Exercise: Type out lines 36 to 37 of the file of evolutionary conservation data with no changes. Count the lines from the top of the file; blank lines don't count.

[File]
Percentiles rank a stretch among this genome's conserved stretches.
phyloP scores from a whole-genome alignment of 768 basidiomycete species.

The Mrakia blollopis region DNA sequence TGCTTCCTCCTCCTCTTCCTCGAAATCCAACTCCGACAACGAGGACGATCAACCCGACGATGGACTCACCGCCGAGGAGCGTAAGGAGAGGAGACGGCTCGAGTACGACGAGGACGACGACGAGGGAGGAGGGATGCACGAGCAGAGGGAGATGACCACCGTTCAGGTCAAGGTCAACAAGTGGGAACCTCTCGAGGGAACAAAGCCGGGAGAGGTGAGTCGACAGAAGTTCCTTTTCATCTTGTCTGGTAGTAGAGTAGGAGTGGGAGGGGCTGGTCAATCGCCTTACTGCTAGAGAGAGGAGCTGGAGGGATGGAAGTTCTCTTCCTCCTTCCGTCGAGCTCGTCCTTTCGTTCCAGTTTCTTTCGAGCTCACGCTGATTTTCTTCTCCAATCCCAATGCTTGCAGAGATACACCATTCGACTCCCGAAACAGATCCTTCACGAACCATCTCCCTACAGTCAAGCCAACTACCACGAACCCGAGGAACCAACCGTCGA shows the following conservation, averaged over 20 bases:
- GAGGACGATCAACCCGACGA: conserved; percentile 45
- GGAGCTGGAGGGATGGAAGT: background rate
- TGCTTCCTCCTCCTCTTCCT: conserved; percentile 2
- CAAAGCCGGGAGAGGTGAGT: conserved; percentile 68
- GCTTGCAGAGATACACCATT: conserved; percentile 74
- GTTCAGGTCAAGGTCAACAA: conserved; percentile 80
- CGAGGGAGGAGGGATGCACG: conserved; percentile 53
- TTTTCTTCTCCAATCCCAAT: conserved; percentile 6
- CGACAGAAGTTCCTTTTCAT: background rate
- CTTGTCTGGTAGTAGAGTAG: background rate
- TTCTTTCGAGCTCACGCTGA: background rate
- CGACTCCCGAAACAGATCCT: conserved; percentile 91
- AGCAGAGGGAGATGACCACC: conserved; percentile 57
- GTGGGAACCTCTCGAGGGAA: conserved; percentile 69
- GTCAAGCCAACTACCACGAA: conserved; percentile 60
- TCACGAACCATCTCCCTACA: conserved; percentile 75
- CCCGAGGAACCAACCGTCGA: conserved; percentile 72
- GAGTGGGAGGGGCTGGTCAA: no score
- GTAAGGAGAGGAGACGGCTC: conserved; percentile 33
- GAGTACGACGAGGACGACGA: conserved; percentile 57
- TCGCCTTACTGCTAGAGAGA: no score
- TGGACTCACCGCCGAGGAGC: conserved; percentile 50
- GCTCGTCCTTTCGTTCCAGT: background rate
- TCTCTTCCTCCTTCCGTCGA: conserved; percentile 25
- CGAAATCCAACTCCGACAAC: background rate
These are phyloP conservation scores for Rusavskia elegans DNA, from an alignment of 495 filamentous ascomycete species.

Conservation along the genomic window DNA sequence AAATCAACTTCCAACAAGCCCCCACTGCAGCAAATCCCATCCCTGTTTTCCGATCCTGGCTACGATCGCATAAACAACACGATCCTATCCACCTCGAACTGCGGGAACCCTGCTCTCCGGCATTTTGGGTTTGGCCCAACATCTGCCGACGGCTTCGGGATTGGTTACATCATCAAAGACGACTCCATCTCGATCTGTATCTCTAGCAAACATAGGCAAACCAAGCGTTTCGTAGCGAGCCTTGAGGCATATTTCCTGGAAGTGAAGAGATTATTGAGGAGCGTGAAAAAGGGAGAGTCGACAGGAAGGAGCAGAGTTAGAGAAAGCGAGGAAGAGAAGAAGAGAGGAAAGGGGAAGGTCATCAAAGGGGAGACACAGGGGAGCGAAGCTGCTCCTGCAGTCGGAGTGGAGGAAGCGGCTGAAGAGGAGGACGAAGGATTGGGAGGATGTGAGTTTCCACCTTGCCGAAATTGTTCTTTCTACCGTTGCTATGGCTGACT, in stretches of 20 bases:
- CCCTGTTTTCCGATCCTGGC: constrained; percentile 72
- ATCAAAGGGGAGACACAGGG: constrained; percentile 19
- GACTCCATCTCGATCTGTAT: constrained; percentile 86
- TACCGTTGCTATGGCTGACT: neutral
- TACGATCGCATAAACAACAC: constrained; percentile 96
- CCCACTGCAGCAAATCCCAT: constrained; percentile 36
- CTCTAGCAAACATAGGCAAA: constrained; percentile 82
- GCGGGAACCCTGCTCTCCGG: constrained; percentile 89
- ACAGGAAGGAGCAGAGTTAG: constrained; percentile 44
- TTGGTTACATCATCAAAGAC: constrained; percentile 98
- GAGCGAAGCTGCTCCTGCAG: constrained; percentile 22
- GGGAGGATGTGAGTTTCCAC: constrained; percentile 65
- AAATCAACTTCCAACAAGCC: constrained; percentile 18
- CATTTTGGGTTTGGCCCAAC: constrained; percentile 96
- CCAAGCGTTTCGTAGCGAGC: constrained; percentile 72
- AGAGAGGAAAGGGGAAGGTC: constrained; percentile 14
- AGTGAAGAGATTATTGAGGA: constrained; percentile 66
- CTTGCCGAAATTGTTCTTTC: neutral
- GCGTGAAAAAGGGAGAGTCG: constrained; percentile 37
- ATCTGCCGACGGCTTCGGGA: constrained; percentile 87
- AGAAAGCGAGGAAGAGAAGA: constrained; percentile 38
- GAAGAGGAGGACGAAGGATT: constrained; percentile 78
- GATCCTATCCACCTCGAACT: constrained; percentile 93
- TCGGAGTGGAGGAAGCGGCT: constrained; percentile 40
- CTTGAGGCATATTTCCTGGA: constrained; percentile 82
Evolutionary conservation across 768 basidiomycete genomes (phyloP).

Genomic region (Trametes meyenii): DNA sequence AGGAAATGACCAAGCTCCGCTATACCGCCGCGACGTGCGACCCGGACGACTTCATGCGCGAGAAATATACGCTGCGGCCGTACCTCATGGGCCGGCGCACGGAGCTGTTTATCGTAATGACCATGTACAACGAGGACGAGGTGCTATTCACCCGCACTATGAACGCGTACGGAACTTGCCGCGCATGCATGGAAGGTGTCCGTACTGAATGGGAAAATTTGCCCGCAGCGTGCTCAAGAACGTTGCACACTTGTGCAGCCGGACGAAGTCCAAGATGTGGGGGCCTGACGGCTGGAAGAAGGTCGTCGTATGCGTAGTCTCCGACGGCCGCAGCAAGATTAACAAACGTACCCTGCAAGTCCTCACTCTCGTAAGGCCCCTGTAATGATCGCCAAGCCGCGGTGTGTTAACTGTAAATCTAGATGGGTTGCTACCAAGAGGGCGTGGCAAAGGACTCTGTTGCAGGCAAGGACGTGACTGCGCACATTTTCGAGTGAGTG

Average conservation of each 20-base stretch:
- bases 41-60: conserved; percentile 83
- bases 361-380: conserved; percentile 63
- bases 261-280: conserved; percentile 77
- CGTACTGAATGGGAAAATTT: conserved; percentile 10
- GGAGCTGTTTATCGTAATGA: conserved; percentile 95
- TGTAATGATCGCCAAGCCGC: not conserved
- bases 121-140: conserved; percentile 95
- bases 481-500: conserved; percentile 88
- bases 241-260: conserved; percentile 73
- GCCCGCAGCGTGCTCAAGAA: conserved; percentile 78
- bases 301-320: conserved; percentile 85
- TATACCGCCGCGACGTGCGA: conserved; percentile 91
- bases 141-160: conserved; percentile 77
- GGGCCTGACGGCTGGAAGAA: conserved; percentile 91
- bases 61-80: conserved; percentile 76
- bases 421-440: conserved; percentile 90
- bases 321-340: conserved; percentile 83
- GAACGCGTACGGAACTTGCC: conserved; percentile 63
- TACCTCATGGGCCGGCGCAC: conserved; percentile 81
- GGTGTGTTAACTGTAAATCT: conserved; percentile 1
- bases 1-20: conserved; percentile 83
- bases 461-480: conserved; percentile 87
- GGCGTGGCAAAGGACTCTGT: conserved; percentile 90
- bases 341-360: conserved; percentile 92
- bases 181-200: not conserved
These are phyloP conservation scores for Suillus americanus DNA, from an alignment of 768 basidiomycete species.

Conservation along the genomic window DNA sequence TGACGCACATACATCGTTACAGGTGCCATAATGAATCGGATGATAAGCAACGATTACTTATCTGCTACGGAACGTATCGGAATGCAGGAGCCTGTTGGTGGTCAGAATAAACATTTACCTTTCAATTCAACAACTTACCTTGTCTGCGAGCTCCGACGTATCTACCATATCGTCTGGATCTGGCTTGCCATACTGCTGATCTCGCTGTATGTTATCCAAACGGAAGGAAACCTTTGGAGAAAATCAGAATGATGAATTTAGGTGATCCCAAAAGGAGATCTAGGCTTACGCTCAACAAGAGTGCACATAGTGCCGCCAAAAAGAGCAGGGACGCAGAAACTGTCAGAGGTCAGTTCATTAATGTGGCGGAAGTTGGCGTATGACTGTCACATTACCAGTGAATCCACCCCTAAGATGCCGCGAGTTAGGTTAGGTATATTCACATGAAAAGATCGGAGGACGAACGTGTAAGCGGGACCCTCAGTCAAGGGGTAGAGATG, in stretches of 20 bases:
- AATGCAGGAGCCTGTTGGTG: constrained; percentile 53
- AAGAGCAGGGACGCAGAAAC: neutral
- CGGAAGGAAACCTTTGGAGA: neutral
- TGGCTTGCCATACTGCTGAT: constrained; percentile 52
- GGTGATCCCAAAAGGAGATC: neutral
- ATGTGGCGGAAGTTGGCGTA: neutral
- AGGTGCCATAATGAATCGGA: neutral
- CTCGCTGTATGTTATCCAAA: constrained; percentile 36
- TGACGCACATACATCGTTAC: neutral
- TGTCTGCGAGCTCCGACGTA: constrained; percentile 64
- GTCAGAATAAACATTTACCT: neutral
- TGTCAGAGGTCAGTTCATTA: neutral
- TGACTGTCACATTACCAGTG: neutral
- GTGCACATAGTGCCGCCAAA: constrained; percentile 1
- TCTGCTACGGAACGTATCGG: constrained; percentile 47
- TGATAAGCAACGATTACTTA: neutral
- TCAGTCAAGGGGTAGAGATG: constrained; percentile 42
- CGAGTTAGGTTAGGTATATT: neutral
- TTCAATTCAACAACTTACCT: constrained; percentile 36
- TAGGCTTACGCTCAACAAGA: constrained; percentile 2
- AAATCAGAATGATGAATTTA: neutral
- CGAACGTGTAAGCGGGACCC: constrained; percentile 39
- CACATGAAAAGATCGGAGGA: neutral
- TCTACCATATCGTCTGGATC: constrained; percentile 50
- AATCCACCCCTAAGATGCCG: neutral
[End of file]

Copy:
- CCCACTGCAGCAAATCCCAT: constrained; percentile 36
- CTCTAGCAAACATAGGCAAA: constrained; percentile 82